General Assembly 2015 – Civil Partnerships Debates
Following on from Rev Mike Goss’s Daily News Reports from the General Assembly 2015, Mike expands on the Civil Partnerships Debates.
Given the complexity of this issue and the challenge of gleaning accurate information from the media coverage, here are the facts of what was decided at the General Assembly of the Church of Scotland.
Ministers and Deacons in Civil Partnerships
On Saturday 16th May, the General Assembly voted in favour of permitting people in Civil Partnerships to serve as ministers and deacons within the Church of Scotland, by 309 votes to 182. This decision follows the decision of the General Assembly of 2014, which was approved by a majority of Presbyteries (31 for, 14 against) under the terms of the Barrier Act.
The Church has adopted a position which maintains a traditional view of marriage between a man and a woman, but allows individual Kirk Sessions to decide if they wish to ‘opt out’ of that traditional position and to call a minister or a deacon who is in a same sex civil partnership.
Same sex Marriage
The wider issue of what Same Sex Marriage means in the church was also mentioned in the reports on Saturday. However, there were no moves to allow Ministers and Deacons to solemnise Marriages of Same Sex couples. Further exploration of this particular issue will be reported on in two or three years’ time.
Ministers and Deacons in Same sex Marriage
On Thursday 21st May, the General Assembly debated whether to extend the provision covering minister and deacons in civil partnerships to those who are in a same sex marriage.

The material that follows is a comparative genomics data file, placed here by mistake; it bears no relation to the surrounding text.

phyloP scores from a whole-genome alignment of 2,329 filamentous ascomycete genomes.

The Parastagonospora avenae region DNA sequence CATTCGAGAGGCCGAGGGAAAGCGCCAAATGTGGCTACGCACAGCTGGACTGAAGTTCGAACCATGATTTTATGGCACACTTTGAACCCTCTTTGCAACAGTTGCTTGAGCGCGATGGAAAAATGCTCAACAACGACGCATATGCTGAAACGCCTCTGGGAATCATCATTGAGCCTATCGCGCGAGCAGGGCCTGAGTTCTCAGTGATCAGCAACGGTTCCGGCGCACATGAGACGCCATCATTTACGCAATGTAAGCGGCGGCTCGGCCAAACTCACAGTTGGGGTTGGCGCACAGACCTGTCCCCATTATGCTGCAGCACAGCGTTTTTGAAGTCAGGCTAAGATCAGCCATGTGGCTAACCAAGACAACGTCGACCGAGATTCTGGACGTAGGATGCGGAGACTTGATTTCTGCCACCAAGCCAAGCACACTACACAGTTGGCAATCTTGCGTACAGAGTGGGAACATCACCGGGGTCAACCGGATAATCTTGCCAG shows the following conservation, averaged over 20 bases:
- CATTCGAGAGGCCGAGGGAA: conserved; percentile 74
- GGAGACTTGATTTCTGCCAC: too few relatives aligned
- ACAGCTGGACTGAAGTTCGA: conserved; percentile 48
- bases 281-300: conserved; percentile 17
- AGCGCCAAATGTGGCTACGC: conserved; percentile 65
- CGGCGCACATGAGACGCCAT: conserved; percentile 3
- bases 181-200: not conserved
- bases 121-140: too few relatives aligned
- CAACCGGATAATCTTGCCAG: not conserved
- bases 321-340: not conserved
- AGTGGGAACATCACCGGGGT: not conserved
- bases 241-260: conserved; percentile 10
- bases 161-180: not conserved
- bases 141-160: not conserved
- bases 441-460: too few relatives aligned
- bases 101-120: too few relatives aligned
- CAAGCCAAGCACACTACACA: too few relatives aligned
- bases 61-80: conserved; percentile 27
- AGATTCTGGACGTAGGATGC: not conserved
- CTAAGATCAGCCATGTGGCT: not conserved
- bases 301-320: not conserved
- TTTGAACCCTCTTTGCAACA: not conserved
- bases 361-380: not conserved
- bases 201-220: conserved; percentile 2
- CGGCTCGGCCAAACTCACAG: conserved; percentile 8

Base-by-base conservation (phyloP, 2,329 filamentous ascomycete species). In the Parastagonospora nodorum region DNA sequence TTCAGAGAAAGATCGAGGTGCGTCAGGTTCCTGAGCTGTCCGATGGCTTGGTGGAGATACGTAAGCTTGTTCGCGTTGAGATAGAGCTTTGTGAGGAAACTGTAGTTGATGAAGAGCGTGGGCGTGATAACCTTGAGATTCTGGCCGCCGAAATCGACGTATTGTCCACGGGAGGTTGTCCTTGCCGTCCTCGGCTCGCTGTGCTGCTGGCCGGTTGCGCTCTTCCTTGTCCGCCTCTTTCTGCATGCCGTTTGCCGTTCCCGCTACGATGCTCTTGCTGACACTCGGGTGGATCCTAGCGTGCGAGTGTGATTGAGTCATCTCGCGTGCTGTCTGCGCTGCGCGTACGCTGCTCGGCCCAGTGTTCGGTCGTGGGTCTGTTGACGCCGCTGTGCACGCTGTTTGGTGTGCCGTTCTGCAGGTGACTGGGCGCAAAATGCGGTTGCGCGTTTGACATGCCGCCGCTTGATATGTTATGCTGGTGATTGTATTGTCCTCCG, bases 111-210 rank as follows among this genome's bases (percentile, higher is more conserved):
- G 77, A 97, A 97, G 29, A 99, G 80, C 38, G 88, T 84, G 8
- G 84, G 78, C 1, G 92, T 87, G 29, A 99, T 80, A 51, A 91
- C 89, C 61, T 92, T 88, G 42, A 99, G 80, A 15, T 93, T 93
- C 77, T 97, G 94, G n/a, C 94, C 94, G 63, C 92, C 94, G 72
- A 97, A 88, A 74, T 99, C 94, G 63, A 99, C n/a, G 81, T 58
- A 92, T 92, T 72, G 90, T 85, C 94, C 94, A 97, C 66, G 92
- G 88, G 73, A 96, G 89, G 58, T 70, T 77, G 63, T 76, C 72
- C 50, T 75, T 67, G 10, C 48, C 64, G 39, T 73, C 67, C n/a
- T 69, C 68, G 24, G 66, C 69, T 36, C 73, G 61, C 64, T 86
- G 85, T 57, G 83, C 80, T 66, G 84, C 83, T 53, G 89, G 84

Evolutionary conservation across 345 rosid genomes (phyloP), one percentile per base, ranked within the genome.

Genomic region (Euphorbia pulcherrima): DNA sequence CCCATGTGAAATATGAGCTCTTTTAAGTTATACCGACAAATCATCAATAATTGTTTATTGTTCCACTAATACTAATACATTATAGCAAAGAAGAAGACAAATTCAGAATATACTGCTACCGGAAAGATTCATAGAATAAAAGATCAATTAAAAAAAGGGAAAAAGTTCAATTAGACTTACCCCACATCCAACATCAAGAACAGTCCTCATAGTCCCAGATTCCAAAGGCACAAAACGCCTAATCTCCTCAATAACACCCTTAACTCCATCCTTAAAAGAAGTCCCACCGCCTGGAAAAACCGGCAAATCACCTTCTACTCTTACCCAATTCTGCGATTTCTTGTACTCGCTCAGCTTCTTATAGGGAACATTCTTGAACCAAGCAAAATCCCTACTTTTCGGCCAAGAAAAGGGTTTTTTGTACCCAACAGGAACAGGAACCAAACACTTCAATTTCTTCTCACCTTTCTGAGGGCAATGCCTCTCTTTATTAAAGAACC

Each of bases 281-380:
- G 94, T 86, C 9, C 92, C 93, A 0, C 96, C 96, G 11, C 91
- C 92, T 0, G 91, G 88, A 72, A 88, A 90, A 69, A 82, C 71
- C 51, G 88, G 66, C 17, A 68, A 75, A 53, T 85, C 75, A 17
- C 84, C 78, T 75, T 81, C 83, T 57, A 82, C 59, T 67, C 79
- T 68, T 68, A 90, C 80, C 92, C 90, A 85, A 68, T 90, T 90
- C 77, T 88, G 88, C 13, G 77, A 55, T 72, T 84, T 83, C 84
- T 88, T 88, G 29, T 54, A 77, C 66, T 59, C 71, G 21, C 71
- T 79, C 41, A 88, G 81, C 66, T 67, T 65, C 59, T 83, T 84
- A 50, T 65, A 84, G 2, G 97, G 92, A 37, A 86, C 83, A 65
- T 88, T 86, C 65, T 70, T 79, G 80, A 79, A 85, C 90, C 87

After a long debate, Commissioners voted by 213 votes to 205 against deferring a decision on this until the Church’s Theological Forum had presented a report on the subject of same sex marriage.
However, Commissioners then voted, by 215 votes to 195, to defer the final decision until Presbyteries have been consulted under the terms of the Barrier Act. Presbyteries will now debate this question and return their votes by the end of this year.
Special provisions were agreed which protect any minister or deacon ordained before 31st May 2009 who is now in a same sex marriage, as is the case for at least one serving Church of Scotland minister.
As a result of the decisions taken at this year’s General Assembly, the Church of Scotland continues to affirm that it stands by its historic and current doctrine and practice in relation to marriage and human sexuality; while at the same time permitting individual congregations, by decision of the Kirk Session, to depart from this position and therefore be able to call a minister or deacon in a Civil Partnership.
This permission does not extend to ministers and deacons who have entered into a same sex marriage (other than the special provisions mentioned above), until Presbyteries have voted prior to the end of this year and the 2016 General Assembly has given final approval.